Just a 4-hour dash to Accra—plus engine stalls—as the morning light rises from the east. Soon we’re in the city, and it seems to take forever as the bus stops here and there to drop off passengers. It’s all dirt roads into the bus terminal—you’d think the city would see the sense of paving such heavily trafficked roads—and there was a wild rainstorm here last night, so everything is mud and standing water. As I’ve noted, the stall frequency increases.
About 6, 2 hours late, we pull into the terminal. It’s covered with runny mud, right where we need to unload our luggage. I decide to find the taxis immediately so they’ll take care of it right off the bus, without its having to sit in the mud. I get 1 immediately, and he gets 2 more in short order. 9 people, plus luggage, going to Osu (the part of the city where the guest house is). We negotiate a price—they ask for 50% more than the reasonable price that Timothy has given me, and I tell them that’s their bruni (white person, in Twi) price; I won’t pay it. They argue. I tell them to unload the luggage; I’ll find somebody else. (The place is swarming with taxis.) They take my price. I tell the drivers that I’m the only one who knows where we’re going; we’ll have to stay together in traffic. If we get separated, we’ll meet at the Osu Papaye. They all know where that is.
Good. Gershon in one car, me in another, Michaela in a third, and everybody else find a seat. Off we go.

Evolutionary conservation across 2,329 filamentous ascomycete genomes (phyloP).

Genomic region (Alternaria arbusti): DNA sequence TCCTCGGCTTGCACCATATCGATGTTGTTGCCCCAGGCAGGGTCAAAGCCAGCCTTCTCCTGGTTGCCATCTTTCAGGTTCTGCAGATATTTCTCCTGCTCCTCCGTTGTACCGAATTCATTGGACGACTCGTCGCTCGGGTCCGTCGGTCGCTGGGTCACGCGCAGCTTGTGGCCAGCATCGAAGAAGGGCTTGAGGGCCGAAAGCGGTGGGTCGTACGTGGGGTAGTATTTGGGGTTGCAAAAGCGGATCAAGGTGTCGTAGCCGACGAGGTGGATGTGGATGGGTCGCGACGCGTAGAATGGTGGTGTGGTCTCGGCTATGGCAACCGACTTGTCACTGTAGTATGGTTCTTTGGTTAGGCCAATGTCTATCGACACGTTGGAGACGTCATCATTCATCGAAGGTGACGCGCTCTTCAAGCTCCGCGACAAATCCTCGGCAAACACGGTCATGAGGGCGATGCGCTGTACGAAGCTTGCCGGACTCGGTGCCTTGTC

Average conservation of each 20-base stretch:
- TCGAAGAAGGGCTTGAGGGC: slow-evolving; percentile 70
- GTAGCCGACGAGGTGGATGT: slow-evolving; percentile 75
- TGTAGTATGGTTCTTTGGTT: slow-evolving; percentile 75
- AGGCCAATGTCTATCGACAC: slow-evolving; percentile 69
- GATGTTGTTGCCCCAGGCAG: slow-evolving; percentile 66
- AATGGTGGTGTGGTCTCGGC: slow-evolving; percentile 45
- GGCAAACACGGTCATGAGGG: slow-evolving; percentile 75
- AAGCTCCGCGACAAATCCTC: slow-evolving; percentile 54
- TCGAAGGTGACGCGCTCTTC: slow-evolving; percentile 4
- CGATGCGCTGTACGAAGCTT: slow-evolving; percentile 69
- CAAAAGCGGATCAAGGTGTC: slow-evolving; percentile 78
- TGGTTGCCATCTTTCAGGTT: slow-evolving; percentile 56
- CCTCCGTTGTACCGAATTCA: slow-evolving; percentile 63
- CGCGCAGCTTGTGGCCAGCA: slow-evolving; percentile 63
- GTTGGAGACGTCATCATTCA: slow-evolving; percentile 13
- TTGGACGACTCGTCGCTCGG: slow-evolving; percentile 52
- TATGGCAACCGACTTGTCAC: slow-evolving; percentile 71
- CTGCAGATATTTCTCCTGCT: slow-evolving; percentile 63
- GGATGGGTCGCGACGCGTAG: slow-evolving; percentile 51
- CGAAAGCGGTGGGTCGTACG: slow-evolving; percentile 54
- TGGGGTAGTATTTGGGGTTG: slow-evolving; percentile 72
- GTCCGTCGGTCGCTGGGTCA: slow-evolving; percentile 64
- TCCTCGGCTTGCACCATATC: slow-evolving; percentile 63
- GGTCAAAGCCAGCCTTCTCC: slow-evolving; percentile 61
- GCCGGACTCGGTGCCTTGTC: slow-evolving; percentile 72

I’m in the station wagon, which has most of the luggage. My driver protests that he should get more. He’s right, of course; he loaded it all. I smile and say, “I give you 5 more. You’re a good man.” He’s happy with that. A buck and a quarter.
Since we’re so late, traffic is up in the city, and getting to the house takes a while. But get there we do. I call for Muhammad. No response. Timothy told him we’d be here by 5:30, and of course we’re quite late, so I really can’t complain.
I hop the fence and let the crew in off the street. We look for Muhammad; can’t find him. We drag our luggage down the drive to the house. It’s locked. Hmm. Then 1 of the kids points back up the drive, where Muhammad is standing at the gate, looking puzzled. I call his name; he turns and smiles. I apologize for jumping the fence and ask for the key to the house. He goes to the mailbox and pulls it out, with the paperwork. Well, dumb me. Shoulda thoughta that.
We pile our large bags downstairs in the lobby and tramp tiredly upstairs to the 6-bedroom apartment. Seems like we were here just a few days ago.
I tell the kids that I recommend they all take showers; that bus was likely crawling with all kinds of exotic microorganisms, especially on the floor. We get to it, and while that’s ongoing, Gershon and I head up to Lara, the neighborhood grocery store, for some things for breakfast today and tomorrow. Shelf-stable milk and a large box of cereal; couple of boxes of fruit juice; and a couple of fresh pineapple. And a giant Cadbury’s Dairy Milk bar, for the girls. But not for breakfast.
On the way out of the house, I notice a little plaque that says that the backup generator system for the house—and when you lose power as much as the folks in Accra do, that’s an important step toward stability—was donated by the folks at LeTourneau University. Good for them.